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6 decades after last big flood, La Crosse not resting

By STEVE RUNDIO
La Crosse Tribune

LA CROSSE, Wis. (AP) — The city of La Crosse hasn’t experienced a flood that triggered a flood insurance claim in nearly six decades, but Sarah Rafajko doesn’t want city residents to become complacent.

“Just because we haven’t had a substantial flood since 1965, that doesn’t mean we’ll never get one,” said Rafajko, the city’s floodplain manager and chronic nuisance technician. “A flood can happen at any time.”

The city is seeking to get ahead of any potential flood issues by developing a flood hazard mitigation plan. Representatives from government and consultants hired by the city met at Black River Beach Neighborhood Center to present information and answer questions. Displays included floodplain maps, mitigation techniques and information about flood compliance and flood insurance.

City of La Crosse utilities manager Bernard Lenz said the objective is “a well thought-out approach to protect the city from flooding. There are lots of ways to do that.”

Although the city that borders Minnesota hasn’t experienced catastrophic, widespread flooding recently, issues with water still exist. Street flooding, proximity to the Mississippi, Black and La Crosse rivers and runoff from bluffs east of the city all pose hazards, the La Crosse Tribune reported.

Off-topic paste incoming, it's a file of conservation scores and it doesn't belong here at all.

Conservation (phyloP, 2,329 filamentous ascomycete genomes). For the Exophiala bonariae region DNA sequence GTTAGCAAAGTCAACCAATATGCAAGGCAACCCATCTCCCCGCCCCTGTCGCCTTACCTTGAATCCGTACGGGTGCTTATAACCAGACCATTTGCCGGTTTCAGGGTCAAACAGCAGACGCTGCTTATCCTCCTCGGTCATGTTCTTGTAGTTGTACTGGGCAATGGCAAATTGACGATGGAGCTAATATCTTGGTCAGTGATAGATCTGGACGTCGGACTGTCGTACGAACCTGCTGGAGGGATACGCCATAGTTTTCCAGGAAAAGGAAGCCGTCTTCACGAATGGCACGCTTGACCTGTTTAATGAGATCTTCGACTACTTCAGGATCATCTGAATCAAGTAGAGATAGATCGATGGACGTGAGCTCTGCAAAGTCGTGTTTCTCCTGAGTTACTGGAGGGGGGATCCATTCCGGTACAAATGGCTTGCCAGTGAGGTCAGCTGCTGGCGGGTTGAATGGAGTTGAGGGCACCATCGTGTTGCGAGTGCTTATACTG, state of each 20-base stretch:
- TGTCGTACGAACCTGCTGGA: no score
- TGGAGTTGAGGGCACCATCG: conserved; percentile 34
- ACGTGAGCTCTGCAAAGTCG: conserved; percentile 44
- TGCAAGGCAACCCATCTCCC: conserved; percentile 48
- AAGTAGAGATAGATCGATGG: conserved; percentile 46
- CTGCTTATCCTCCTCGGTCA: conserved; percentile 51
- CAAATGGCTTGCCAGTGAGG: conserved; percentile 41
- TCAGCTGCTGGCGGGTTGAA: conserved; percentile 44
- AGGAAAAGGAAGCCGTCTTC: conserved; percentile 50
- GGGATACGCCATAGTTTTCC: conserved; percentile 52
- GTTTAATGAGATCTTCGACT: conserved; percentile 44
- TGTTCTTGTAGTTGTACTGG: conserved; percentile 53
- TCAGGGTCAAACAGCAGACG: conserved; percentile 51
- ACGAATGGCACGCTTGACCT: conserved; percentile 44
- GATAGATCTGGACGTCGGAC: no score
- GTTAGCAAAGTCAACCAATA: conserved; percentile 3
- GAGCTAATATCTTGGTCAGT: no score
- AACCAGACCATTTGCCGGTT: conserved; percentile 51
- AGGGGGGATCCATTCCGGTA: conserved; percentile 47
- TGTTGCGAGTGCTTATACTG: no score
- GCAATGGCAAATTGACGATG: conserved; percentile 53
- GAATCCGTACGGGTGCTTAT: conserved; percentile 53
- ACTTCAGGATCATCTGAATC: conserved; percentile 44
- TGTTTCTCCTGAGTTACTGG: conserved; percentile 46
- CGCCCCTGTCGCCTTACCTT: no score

Rafajko said older structures are a concern. She said many were built before modern flood mitigation practices.

“The biggest concern is an aging housing market,” she said. “We have houses with basements that shouldn’t have basements.”

She said green space and wetlands are important parts of any mitigation plan.

“Any green space is beneficial, especially when it’s in a flood plain,” she said.

Alex Le of the U.S. Army Corps of Engineers said awareness is critical for homeowners.

“They should know where they are in the floodplain to know what kind of risk they’re facing,” Le said.

Rafajko said mitigation plans are important because the city can qualify for federal funding with an approved plan in place. Projects eligible for funding include relocating houses and storm drain replacement.

Those who weren’t able to attend the open house can still share their comments through a survey posted on the project’s website. The process is in the early stages, but city officials hope to have a plan ready within a year.

“There is a lot of regulation for living in a floodplain, and for good reason,” Rafajko said. “My personal goal is to get a gauge of the community’s perceptions of living in a floodplain and what that entails.”

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